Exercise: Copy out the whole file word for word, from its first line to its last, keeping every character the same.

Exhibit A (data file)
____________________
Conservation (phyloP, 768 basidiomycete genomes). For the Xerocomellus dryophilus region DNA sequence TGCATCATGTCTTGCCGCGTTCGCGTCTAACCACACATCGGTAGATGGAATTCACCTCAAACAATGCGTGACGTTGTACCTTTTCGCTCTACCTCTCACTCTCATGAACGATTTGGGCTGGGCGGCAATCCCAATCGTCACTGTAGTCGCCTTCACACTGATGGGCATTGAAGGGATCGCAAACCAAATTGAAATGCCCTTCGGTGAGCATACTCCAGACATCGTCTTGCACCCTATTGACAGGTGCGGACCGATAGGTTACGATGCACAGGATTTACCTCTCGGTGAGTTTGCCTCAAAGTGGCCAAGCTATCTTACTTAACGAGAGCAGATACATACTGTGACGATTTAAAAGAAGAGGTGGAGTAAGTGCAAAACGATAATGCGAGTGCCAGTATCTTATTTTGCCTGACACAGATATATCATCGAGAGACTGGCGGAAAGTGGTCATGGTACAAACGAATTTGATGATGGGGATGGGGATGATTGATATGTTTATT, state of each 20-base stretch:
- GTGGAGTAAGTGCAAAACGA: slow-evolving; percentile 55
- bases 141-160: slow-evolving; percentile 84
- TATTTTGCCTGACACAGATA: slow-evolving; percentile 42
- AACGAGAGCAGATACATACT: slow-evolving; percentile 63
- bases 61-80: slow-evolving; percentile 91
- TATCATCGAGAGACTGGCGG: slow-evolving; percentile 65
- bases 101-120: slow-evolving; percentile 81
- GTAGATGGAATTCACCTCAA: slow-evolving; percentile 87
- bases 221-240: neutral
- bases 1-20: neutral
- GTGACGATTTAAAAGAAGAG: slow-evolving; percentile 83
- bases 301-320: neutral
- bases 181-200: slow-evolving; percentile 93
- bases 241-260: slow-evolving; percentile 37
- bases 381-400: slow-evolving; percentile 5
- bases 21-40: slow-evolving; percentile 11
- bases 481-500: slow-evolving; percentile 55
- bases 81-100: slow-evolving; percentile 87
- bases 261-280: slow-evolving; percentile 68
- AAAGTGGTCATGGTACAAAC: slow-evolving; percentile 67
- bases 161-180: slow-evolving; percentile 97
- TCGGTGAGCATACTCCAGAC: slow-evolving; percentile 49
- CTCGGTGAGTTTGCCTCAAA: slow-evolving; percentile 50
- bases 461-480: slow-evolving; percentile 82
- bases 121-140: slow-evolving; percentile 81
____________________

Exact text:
Conservation (phyloP, 768 basidiomycete genomes). For the Xerocomellus dryophilus region DNA sequence TGCATCATGTCTTGCCGCGTTCGCGTCTAACCACACATCGGTAGATGGAATTCACCTCAAACAATGCGTGACGTTGTACCTTTTCGCTCTACCTCTCACTCTCATGAACGATTTGGGCTGGGCGGCAATCCCAATCGTCACTGTAGTCGCCTTCACACTGATGGGCATTGAAGGGATCGCAAACCAAATTGAAATGCCCTTCGGTGAGCATACTCCAGACATCGTCTTGCACCCTATTGACAGGTGCGGACCGATAGGTTACGATGCACAGGATTTACCTCTCGGTGAGTTTGCCTCAAAGTGGCCAAGCTATCTTACTTAACGAGAGCAGATACATACTGTGACGATTTAAAAGAAGAGGTGGAGTAAGTGCAAAACGATAATGCGAGTGCCAGTATCTTATTTTGCCTGACACAGATATATCATCGAGAGACTGGCGGAAAGTGGTCATGGTACAAACGAATTTGATGATGGGGATGGGGATGATTGATATGTTTATT, state of each 20-base stretch:
- GTGGAGTAAGTGCAAAACGA: slow-evolving; percentile 55
- bases 141-160: slow-evolving; percentile 84
- TATTTTGCCTGACACAGATA: slow-evolving; percentile 42
- AACGAGAGCAGATACATACT: slow-evolving; percentile 63
- bases 61-80: slow-evolving; percentile 91
- TATCATCGAGAGACTGGCGG: slow-evolving; percentile 65
- bases 101-120: slow-evolving; percentile 81
- GTAGATGGAATTCACCTCAA: slow-evolving; percentile 87
- bases 221-240: neutral
- bases 1-20: neutral
- GTGACGATTTAAAAGAAGAG: slow-evolving; percentile 83
- bases 301-320: neutral
- bases 181-200: slow-evolving; percentile 93
- bases 241-260: slow-evolving; percentile 37
- bases 381-400: slow-evolving; percentile 5
- bases 21-40: slow-evolving; percentile 11
- bases 481-500: slow-evolving; percentile 55
- bases 81-100: slow-evolving; percentile 87
- bases 261-280: slow-evolving; percentile 68
- AAAGTGGTCATGGTACAAAC: slow-evolving; percentile 67
- bases 161-180: slow-evolving; percentile 97
- TCGGTGAGCATACTCCAGAC: slow-evolving; percentile 49
- CTCGGTGAGTTTGCCTCAAA: slow-evolving; percentile 50
- bases 461-480: slow-evolving; percentile 82
- bases 121-140: slow-evolving; percentile 81